In 2008, the Processions were resumed.  The Procession ended with the banner bearing the Madonna's image given a permanent shrine in St. Anthony of Padua in Fitchburg, with the permission of its pastor Rev. Robert Bruso who then presided.  A reception followed in the church hall.

The Society of the Madonna Della Cava welcomes support of every kind.

So, the next time you travel by St. Anthony of Padua Church on Salem Street, you might want to stop in and say a prayer at the shrine of the Madonna Della Cava.  Thank that small boy who hundreds of years ago brought her to us.

The Sanctuary of Blessed Maria Della Cava, Patroness of Pietraperzia


The historical origin of the Sanctuary of the Madonna Della Cava is connected with the Sacred Image which people venerate.  The Sacred Image was found again before 1223 by a mute from Trapani who went to Pietraperzia, where he found the Sacred Image.  He then immediately regained his speech and hearing.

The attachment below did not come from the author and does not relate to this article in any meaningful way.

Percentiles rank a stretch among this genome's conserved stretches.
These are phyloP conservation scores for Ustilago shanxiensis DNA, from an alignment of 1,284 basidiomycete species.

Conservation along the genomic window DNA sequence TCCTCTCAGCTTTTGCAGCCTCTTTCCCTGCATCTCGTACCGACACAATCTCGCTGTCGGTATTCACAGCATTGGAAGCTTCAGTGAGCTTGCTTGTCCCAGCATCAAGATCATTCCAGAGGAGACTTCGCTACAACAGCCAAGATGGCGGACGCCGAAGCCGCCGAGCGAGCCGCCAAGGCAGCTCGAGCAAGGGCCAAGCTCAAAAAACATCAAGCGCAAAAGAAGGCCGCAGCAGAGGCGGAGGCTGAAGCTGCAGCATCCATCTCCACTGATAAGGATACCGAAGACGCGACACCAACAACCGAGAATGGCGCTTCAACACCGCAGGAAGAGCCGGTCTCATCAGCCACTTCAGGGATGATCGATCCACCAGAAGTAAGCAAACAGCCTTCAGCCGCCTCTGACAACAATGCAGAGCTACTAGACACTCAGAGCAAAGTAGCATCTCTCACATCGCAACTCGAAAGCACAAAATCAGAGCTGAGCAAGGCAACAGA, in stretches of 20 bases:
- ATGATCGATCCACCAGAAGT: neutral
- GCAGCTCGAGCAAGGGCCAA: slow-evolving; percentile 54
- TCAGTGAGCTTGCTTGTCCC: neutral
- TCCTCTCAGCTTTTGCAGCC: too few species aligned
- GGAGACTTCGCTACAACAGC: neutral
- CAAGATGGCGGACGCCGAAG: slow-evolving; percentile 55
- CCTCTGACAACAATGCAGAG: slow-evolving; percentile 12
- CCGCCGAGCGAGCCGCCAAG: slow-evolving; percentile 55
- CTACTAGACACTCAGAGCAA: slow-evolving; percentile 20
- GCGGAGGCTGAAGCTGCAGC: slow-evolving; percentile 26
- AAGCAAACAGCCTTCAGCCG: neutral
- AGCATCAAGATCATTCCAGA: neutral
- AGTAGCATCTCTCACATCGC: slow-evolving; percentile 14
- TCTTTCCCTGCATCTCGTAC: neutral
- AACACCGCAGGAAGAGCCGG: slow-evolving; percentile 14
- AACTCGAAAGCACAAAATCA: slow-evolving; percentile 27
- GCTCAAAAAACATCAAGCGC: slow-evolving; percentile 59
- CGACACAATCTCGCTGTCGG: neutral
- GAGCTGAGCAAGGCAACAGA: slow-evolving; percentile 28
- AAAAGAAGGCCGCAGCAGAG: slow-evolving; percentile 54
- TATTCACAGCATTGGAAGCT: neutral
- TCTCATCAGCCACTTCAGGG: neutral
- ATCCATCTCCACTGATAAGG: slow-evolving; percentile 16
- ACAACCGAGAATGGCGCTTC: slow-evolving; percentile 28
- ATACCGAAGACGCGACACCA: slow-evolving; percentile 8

After this discovery, a sacred shrine was erected on this site.  From that time forth, the town district of "Ronzi" was renamed "Madonna Della Cava."  This is attested to by P. Dionigi of Pietraperzia, a friar, in his "History of the Sacred Madonna Della Cava."  He also relates other facts about this in his book.

The Sacred Image was placed in the church, incorporated within the wall of the front interior of the church.  This church has become a destination for pilgrimages, and is a church of considerable importance.

In 1590, the Bishop of Catania Gianomenico conferred Don Giovanni Cesara as benefactor of Della Cava.  Near the church, small cell-like rooms were constructed with a large courtyard, but the main floor of the church was left to accommodate people.